Yeah, it was, but I think Alan Jansson (producer, songwriter) and I had an international perspective. Alan always wanted to have a number 1 record and we realised if we went to number 1 in NZ, that’d be the end of it.  So, we got on a plane and flew to Sydney and went to the label managers over there, and they said the track was gonna be a hit in Australia. And as soon as we had Australia, we knew we were in for a chance. NZ didn’t matter, NZ was nowhere in the world back in those days, but Australia was the land of the Bee Gees and Olivia Newton John and AC/DC. All of these artists that had been huge around the world. So, we were in a position then that if it could be a hit in Australia, it could go all around the world. And that’s what happened.

 


Tell me a little about the track’s origins. What was the process like working with OMC so early on?

Well, originally OMC was just Pauly and some of his friends, and they were working with Pauly’s brother Phil. Then they all kind of fell apart because Pauly didn’t want to make pure hip hop records but the others all did. So, Phil said Pauly could take the name the Otara Millionaires Club – there’s irony in that as New Zealanders know – and then he shortened it down to OMC. Alan Jansson had worked with OMC on his own album prior, so Pauly went and knocked on his door and said “I wanna make a record with you, bro.” Alan and I had been working together for years, so he rang me up and said, “I’ve got this guy, I think he’s got some potential.” And I kind of knew Pauly, because I owned a couple of clubs in Auckland and Pauly used to hang out there. He was always the best-looking guy in the club. He was always so sharply dressed and he was such a cool guy, so I thought that’s a pretty good package. So, I threw money at these guys to go make a record … and they made ‘How Bizarre’.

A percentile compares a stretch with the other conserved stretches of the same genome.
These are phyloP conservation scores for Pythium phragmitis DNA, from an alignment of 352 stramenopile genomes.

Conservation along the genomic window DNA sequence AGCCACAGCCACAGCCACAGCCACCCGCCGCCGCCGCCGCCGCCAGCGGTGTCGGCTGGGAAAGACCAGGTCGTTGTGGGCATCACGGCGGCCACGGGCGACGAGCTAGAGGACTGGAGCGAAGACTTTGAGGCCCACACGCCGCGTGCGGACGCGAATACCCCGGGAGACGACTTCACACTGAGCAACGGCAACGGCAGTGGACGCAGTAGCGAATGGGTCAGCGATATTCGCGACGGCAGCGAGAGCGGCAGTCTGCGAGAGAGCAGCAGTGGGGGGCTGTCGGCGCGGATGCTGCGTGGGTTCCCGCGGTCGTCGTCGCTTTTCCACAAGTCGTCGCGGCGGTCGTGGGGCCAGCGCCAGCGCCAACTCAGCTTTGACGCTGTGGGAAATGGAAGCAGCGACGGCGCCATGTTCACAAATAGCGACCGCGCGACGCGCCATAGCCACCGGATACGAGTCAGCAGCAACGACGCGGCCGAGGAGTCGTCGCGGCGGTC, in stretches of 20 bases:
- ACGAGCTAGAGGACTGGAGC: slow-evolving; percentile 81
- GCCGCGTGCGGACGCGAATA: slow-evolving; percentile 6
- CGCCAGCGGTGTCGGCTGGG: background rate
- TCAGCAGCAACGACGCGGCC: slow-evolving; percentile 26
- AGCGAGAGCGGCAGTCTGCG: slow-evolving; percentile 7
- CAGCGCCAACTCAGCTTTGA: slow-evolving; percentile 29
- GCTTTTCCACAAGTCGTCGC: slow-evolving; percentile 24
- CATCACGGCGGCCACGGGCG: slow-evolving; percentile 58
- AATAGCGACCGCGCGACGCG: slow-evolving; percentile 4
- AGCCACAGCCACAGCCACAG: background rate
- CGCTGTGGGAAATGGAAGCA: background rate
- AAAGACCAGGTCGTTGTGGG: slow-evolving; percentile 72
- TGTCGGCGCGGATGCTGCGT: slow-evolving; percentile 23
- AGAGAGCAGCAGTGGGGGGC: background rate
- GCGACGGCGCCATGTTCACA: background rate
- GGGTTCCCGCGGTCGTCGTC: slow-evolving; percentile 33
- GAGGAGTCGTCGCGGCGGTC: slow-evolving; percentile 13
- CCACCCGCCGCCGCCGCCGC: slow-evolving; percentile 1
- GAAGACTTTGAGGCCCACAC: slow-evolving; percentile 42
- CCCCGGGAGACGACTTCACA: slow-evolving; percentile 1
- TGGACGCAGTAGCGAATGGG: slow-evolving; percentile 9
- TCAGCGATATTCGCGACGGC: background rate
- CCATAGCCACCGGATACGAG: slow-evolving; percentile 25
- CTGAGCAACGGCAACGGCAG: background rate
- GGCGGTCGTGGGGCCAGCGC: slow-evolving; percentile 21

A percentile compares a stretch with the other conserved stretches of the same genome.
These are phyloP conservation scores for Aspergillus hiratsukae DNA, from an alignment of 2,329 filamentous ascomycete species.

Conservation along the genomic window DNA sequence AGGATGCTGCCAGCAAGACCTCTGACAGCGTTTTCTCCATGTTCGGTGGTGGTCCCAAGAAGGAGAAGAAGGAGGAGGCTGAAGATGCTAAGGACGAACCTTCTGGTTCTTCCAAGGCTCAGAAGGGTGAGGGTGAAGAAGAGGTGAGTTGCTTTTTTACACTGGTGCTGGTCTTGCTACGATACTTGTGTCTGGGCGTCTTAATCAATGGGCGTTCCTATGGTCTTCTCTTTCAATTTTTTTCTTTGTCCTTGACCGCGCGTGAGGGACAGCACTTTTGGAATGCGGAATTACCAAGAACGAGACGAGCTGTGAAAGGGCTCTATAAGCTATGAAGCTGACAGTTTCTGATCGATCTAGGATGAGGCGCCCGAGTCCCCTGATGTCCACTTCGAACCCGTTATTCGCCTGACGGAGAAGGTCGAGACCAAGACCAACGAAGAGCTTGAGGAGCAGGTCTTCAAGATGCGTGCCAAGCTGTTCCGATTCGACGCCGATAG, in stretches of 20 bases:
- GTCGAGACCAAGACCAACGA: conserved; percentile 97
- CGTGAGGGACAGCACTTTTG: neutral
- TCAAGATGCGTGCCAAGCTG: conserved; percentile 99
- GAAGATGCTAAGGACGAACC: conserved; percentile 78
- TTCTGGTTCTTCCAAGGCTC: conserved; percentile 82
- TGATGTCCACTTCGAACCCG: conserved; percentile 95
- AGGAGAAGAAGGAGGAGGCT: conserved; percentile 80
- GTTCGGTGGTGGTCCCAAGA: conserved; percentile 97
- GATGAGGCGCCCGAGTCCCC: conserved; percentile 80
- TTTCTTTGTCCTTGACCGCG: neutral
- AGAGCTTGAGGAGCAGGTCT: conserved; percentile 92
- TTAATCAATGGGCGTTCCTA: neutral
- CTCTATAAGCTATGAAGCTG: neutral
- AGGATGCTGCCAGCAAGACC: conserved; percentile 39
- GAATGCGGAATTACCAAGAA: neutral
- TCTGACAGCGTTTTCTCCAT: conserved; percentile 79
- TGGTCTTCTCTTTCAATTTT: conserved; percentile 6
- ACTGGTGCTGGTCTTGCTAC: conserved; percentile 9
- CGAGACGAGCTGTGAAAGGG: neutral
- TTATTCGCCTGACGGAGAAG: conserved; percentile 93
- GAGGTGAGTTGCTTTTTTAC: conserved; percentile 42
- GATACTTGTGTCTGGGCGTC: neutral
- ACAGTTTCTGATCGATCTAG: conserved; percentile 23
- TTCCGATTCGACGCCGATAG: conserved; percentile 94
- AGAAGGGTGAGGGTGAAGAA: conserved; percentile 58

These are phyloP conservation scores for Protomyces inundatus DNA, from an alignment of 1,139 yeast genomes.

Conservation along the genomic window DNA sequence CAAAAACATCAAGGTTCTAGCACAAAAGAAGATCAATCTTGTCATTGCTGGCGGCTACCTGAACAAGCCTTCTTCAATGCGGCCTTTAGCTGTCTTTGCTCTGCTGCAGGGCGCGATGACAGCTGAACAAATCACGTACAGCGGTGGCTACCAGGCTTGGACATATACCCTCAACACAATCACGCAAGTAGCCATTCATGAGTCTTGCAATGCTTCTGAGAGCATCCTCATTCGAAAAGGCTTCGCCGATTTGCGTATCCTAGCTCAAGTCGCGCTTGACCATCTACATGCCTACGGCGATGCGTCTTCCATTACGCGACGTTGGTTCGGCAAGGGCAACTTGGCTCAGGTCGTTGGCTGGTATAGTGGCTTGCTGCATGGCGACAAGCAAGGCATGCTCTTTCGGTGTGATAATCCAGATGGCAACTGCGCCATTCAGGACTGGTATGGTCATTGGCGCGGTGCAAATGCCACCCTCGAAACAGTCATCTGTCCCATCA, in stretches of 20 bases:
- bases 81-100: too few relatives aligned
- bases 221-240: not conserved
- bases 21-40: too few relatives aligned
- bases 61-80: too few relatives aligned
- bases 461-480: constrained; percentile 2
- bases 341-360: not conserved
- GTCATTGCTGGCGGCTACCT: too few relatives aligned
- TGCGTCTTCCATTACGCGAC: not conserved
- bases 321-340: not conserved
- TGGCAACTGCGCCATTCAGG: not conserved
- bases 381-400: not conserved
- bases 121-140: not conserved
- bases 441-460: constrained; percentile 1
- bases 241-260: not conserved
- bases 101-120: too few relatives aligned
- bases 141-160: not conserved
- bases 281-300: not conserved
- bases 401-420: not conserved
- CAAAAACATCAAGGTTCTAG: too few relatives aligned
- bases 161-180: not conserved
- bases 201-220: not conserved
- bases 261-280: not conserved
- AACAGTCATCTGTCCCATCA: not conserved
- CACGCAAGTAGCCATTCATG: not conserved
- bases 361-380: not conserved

How much of the actual creation of the song did you have a hand in, or were you strictly behind-the-scenes?

I was, for want of a better phrase, the executive producer. [Pauly and Alan] went and wrote and recorded the track together, and it was very much the two of them just working together and doing the whole thing. Technically, Alan was part of OMC as well but he never wanted to be the public face so he pulled back. But Alan would ring me up and ask for approval on something, or my opinion. So, I’d go into the studio and listen in and go yes, no, yes, no and give my opinion. We also had a little routine where they’d go into the recording studio and I’d go in late at night and we’d just go for these big drives looking at car yards. Pauly would then look at all the cars he wanted to buy once he became rich, pointing out brands like Mercedes and saying, “I want that car, bro. And that was a pattern we had for about a year, we did that all the time.

 

You have an incredible background in the NZ punk scene. What compelled you to take a chance on a funky Polynesian pop hit?

In the mid-80s I went to the UK for a couple of years and got involved with the whole dance scene over there, so I had sort of evolved out of the punk scene and into the more underground dance scene. I came back to NZ around mid-90s and opened up a couple of clubs. I was still making records but at the clubs we played dance music, and I got really enthused by soul and hip hop and funk. Also, what was coming out of South Auckland was really exciting in terms of the whole Polynesian sound. So, it wasn’t really a big jump for me when ‘How Bizarre’ turned up.

 


Do you think that dance shift has had a big influence on NZ music?